Developing a vaccine against a parasite is inherently more difficult than developing a vaccine against a virus. A virus exists in one form and has a simple replication cycle; a parasite develops in various stages, all of which can exist in the body at once. The PfSPZ vaccine solves this problem by eliminating the malaria parasite at the beginning of its life cycle. When injected by the mosquito, sporozoites travel through the blood stream to the liver, where they start replicating. The new vaccine produces a T-cell response that works within the liver, essentially killing the parasite in its nursery. “The time in the cycle,” Fauci told me, “is critical to prevent infection.”
The study at NIH was small. Before the end of this year, there will be larger trials in Tanzania and Mali, supported by the Tanzanian government, a Swiss institute and the NIH. Malariologists will test the durability of the vaccine’s protection and its effectiveness against variations of the parasite in the wild (there are many strains of plasmodium falciparum that cause malaria in humans).
If the vaccine works as promised, it would be an extraordinary scientific milestone: the first highly effective vaccine against a parasite. And this particular parasite has been living in human hosts, and killing them, since humans evolved. Hundreds of thousands of people die of malaria each year, mainly children under 5. A vaccine that prevents infection — rather than treatments that modify the severity of the disease — is important to malaria eradication. Even people with a low level of parasites and no symptoms can transmit the disease, through mosquitoes, to others.
There are serious obstacles in moving this type of vaccination to the necessary scale (beyond, say, to tourists and soldiers). The marvel of the production process — involving individual mosquito surgeries — is itself a constraint. It would need to be somehow automated. It is a problem that the vaccine is delivered intravenously; relatively untrained health workers can’t be expected to find and hit the veins of children, which any medical intern will tell you are maddeningly small. A better delivery technology is required. A five-dose regimen is difficult to implement. And as with other temperature-sensitive vaccines, a continuous cold chain is essential.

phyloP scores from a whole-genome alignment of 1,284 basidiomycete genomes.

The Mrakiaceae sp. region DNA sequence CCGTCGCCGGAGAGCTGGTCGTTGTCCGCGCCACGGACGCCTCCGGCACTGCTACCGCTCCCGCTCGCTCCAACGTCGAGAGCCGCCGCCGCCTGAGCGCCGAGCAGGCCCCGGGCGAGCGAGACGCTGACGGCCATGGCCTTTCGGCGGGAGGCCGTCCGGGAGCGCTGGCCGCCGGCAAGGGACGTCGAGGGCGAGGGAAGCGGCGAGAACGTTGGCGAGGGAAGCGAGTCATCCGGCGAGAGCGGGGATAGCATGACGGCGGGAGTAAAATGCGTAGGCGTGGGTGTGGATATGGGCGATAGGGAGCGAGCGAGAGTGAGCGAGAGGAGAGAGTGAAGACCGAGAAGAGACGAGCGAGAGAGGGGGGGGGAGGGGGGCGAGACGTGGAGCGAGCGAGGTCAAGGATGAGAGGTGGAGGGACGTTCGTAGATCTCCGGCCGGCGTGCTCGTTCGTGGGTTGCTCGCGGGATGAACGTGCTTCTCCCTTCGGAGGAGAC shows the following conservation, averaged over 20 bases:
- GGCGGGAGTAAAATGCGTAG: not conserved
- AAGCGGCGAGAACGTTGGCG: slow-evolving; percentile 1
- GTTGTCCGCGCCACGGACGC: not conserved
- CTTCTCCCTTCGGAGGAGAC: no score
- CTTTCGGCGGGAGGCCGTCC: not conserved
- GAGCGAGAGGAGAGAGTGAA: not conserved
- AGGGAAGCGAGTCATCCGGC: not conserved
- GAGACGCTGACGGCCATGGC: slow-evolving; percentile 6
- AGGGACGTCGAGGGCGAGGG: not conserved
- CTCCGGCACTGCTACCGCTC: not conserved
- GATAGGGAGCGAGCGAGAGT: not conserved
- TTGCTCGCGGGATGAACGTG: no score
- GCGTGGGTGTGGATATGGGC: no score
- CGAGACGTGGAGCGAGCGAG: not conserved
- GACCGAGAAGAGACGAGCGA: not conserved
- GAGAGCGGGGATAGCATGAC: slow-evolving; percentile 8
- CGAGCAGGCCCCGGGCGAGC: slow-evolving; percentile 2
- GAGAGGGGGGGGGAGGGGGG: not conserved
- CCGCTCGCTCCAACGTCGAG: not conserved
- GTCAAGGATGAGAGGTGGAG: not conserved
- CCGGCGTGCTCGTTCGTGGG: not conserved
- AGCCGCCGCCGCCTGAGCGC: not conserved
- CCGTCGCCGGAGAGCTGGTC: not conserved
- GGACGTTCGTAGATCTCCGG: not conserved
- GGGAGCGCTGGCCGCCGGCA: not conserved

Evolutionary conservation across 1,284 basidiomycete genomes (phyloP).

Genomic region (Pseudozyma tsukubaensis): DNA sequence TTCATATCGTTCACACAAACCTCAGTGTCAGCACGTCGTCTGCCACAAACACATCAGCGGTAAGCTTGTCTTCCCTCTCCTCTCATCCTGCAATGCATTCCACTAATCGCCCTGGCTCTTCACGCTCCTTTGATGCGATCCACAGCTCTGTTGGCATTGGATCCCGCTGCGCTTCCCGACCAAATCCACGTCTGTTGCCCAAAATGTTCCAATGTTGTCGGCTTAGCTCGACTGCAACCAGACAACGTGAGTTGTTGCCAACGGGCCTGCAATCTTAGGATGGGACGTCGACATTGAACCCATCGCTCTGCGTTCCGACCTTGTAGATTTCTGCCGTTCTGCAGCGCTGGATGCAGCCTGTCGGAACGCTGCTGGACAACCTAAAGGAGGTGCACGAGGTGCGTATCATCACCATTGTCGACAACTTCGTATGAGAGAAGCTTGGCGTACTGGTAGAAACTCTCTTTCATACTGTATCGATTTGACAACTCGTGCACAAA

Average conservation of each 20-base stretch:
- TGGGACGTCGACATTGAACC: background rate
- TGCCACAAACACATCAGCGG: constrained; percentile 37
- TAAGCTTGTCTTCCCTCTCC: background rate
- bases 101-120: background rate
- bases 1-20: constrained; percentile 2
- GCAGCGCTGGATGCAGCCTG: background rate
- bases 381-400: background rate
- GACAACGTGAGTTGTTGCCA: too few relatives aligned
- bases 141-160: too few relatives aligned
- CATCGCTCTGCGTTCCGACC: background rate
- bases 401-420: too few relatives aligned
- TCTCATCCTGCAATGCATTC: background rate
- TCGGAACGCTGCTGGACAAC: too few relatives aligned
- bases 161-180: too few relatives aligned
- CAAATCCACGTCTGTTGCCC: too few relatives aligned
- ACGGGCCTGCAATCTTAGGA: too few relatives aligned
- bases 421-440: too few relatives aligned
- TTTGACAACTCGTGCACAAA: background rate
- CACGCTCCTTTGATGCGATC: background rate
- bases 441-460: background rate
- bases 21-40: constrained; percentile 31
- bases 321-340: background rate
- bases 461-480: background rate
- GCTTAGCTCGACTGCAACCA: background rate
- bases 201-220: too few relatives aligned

Yet if public health officials were content to whine about obstacles, mass treatment for AIDS never would have been undertaken. On a malaria vaccine, Fauci sees a number of problems “we haven’t cracked yet.” But, he continues, “Once you have proven the concept, everything else is engineering. The stakes are so high. A baby dies every 60 seconds from malaria. I can’t imagine that some engineering genius can’t figure these things out. Let’s go for it.”